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I've been working on a project (within "friends" = no payment) that consists of one short-movie with loads of sfx and at least 3 webisodes, producing every single task related to sound.

Recently I was crushed by one director's request that is not to use my own sounds (I work freely in a studio with very good conditions and have time to experiment and explore) in a 4 minute scene fight where there are more sfx that you can imagine at first, and illegally use "hollywood" sounds.

His reasons for this request are: audience doesn't care and doesn't pay attention, top Hollywood effects is what makes the difference, it's good for me, and that I shouldn't put my ego first.

Well... obviously this could come only from someone who doesn't understand a thing about the sound production. I think this would be dishonest, non-ethical and bring almost or no value at all to my work.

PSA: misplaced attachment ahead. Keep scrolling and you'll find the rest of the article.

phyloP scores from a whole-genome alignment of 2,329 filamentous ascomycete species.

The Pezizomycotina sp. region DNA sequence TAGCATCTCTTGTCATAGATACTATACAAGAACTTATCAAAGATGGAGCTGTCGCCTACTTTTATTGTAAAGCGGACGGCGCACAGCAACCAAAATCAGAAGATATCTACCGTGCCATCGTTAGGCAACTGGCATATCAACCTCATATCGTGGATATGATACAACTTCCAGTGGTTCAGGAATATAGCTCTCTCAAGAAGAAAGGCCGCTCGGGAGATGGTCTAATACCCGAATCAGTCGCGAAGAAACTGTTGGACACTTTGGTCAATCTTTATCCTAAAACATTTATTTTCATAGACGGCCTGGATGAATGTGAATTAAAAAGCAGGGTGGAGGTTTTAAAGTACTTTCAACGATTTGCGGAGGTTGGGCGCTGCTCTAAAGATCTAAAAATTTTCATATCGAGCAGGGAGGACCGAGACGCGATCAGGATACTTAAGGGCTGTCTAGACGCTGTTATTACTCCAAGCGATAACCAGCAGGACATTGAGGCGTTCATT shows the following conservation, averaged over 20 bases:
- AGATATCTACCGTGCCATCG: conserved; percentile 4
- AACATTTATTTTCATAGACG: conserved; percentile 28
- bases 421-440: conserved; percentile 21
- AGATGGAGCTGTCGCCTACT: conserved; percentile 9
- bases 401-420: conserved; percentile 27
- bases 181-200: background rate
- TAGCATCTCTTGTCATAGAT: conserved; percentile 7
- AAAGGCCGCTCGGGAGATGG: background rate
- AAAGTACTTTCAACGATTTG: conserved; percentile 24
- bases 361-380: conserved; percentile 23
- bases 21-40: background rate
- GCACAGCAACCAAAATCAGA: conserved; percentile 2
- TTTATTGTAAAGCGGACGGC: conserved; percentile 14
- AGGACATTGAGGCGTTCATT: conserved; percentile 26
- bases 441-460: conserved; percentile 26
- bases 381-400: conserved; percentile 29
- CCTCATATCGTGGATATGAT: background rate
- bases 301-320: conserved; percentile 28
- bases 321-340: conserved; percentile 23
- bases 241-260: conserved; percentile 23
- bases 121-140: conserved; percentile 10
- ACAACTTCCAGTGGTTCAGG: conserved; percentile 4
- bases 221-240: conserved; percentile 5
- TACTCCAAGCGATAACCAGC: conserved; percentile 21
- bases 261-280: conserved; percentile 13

What do you guys think about this? If we don't come to an agreement I don't see myself using 80% or 90% of copyright material as if it was mine, and I'd rather not do it, although I have already spent weeks on it.

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Thank you all once again for all the great answers. It's very comforting to know somehow I am supported and that other sound designers actually care about respecting one's work. Btw, I came to an agreement with the director that I would send a draft as I wanted and if not accepted, I would quit their project. It's almost impossible to have a serious discussion about this matters with such limited line of thought so I may as well just do it and let them have a listen. Thank you all! –  Melissa Pons Mar 12 '12 at 17:31
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8 Answers

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This immediately reminded me, first off, of an excerpt for Dave Yewdall's book about the "Big Sound" (or Hollywood Sound):

The "Big Sound"

The key phrase being "It's a philosophy, an art - an understanding of what sounds good together to make a bigger sound."